The Australian Government defines osteoporosis as “a condition where bones become thin, weak and fragile, such that even a minor bump or accident can cause a broken bone (minimal trauma fracture). Osteopenia is a condition when bone mineral density is lower than normal but not low enough to be classified as osteoporosis.” (7) Osteoporosis is most common in women, affecting 1 in 4 women over the age of 75. Strength training can help to reduce the risk of osteoporosis. A 2018 study even states that it “may be the most optimal strategy to improve the muscle and bone mass in postmenopausal women, middle-aged men, or even the older population.” (8)
It’s no secret that exercise helps with weight loss. The American College of Sports Medicine’s Position Stand on exercise states that evidence supports that between 150 to 250 minutes per week of moderate physical activity is effective in preventing weight gain, and provide minimal weight loss. More than 250 minutes per week of physical activity is associated with significant weight loss. (9) More weight loss is seen with dietary restrictions.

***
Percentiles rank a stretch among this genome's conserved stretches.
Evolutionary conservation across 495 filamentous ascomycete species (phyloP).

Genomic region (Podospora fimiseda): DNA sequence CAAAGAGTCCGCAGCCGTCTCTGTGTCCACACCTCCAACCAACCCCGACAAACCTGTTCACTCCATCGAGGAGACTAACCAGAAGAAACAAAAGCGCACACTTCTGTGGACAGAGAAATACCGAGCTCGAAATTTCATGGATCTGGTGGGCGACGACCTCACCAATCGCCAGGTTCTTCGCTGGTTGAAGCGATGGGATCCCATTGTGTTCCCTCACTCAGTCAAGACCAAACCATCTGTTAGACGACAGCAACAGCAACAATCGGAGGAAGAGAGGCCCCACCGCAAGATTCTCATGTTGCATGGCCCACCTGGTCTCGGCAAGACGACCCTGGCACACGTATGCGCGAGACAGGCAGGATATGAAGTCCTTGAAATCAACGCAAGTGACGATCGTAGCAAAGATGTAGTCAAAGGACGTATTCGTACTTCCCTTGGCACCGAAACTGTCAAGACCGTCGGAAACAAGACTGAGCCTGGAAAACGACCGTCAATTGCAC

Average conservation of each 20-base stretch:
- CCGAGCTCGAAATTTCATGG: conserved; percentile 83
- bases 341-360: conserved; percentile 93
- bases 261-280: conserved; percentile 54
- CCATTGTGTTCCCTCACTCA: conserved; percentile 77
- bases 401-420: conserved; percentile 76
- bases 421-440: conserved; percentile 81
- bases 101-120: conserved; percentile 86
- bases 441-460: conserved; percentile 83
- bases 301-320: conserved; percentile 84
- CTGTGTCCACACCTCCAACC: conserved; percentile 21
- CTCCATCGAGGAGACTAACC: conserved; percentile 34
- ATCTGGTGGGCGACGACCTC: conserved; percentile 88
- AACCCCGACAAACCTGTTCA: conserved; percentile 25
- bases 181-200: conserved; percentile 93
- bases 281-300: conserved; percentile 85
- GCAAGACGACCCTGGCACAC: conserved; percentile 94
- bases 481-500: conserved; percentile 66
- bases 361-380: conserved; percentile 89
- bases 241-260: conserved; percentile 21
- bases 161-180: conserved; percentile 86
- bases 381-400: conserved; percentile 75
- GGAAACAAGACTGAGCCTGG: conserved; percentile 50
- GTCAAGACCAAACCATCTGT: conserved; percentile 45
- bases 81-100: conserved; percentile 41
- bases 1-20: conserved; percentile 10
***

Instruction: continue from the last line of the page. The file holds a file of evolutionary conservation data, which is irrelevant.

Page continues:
Resistance training does not seem to be an effective means for weight loss but is associated with numerous other health benefits, (9) including:
• Improved muscle strength and tone – to protect your joints from injury.
• Maintaining flexibility and balance, which can help you remain independent as you age.
• May help reduce or prevent cognitive decline in older people.
• Prevention or control of chronic conditions such as diabetes, heart disease, arthritis, back pain, depression
• Improved mobility, balance and posture.
• Increased bone density and strength and reduced risk of osteoporosis
• Improved sense of wellbeing – resistance training may boost your self-confidence, improve your body image and your mood. (10)
The Australian Government Department of Health has published guidelines on how much exercise we should include. The recommendations for adults aged 18-65 years are to be active on most (preferably all) days, to weekly total of 2.5 to 5 hours of moderate activity or 1.25 to 2.5 hours of vigorous activity or an equivalent combination of both and strength training is recommended at least 2 days per week.
For people over 65, at least 30 minutes of moderate activity on most (preferably all) days is recommended, as is doing a range of activities that incorporate fitness, strength, balance and flexibility. See the full guidelines here. (11)
Exercise is beneficial in all life stages, including perimenopause and menopause. Make sure to seek advice from your health care professional before starting a new exercise regime.